Education may be the key to launching new Wi-Fi networks: St. Cloud, Florida, is suffering from what appears to be a backlash against its citywide free Wi-Fi network given that it's only been in operation a month. The service obviously--to those of us that follow this industry--can't reach every resident or point in town, especially not in the first roll-out, and yet those who are uncovered in this 28,000-resident suburb of Orlando are apparently hopping mad out of the gate.
As I'm quoted saying in this Associated Press article, there's an important element of education that new networks need to spread to potential customers, even when those customers aren't paying anything to use the network. We all know that the most aggravated people make the most noise, and that with Wi-Fi, it's very easy to get a marginal signal that's frustrating because you can see a network and yet not reliably connect to it.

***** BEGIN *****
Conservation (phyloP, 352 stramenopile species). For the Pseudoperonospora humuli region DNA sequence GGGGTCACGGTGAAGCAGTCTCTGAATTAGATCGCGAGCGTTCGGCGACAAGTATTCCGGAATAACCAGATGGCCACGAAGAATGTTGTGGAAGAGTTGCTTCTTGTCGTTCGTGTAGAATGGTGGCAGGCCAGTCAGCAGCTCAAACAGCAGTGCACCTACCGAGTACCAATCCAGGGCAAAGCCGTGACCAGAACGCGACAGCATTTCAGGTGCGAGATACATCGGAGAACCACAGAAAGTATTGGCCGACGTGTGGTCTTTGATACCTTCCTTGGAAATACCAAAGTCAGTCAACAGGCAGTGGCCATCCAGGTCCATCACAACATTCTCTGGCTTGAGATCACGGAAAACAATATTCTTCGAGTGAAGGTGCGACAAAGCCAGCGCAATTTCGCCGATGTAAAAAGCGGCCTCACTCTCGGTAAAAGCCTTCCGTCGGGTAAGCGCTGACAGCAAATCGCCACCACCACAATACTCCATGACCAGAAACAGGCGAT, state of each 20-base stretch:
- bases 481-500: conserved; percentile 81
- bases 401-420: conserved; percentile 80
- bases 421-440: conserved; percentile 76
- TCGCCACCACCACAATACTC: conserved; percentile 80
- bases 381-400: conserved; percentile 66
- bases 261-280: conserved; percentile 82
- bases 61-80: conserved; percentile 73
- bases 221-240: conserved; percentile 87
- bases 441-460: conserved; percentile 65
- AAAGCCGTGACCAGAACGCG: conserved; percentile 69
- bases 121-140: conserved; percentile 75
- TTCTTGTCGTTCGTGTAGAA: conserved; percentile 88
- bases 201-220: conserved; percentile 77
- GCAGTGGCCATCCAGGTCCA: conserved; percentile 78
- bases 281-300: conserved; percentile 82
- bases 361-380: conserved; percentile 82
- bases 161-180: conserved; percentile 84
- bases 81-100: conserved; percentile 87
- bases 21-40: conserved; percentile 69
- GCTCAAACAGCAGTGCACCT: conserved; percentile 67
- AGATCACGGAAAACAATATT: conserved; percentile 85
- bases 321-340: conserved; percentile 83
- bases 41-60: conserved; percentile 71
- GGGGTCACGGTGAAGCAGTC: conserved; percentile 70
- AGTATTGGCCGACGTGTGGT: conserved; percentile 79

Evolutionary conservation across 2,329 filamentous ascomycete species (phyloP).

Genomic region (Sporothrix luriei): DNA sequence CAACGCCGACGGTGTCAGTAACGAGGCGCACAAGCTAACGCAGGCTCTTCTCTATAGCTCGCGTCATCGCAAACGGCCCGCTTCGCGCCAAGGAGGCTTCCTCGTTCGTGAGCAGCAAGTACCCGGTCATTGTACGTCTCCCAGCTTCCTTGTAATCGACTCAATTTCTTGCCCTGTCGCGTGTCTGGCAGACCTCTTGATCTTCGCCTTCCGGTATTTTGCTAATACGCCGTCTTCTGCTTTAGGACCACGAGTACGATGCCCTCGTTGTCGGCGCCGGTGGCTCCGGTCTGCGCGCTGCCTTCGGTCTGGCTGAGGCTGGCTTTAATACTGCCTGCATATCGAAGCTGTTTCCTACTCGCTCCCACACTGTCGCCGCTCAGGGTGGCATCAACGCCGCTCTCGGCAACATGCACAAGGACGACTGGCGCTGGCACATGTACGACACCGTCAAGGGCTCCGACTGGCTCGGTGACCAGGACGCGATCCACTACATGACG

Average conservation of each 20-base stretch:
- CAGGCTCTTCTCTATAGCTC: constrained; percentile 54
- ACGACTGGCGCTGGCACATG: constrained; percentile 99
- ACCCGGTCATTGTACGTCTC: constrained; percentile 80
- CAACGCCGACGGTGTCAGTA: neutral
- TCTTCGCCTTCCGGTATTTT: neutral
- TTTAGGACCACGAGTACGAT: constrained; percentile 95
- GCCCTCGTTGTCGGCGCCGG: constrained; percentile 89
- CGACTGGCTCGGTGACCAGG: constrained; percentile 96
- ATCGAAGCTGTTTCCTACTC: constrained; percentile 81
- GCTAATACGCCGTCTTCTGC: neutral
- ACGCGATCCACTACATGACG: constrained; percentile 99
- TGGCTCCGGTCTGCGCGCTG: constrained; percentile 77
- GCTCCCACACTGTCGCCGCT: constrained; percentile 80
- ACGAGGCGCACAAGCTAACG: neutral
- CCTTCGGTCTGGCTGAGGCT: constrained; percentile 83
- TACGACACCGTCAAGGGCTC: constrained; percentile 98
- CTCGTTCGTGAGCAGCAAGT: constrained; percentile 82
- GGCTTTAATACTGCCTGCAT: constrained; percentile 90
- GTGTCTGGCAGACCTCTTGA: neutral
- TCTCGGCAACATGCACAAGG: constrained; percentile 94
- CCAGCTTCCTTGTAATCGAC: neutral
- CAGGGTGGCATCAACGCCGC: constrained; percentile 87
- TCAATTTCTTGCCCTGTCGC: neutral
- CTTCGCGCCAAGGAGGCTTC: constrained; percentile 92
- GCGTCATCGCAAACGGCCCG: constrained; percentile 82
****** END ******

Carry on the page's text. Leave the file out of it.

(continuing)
For instance, one resident quoted throughout the article says, "I don't think it's going to work. Very few people are going to use it, and they're going to say it's underutilized and they're going to shut it down." But he's reasoning from first-hand experience. HP, which built and is operating the network, reported 50,000 users sessions in the first 45 days and just 842 help line calls. The service has seen 3,500 registered users and 176,189 hours of usage.
But it still sucks to be the person in an area of awkward coverage. The city is offering a bridge of some kind for $170 to improve weak signal areas, but that's quite high. A $50 to $80 bridge should provide the same benefits.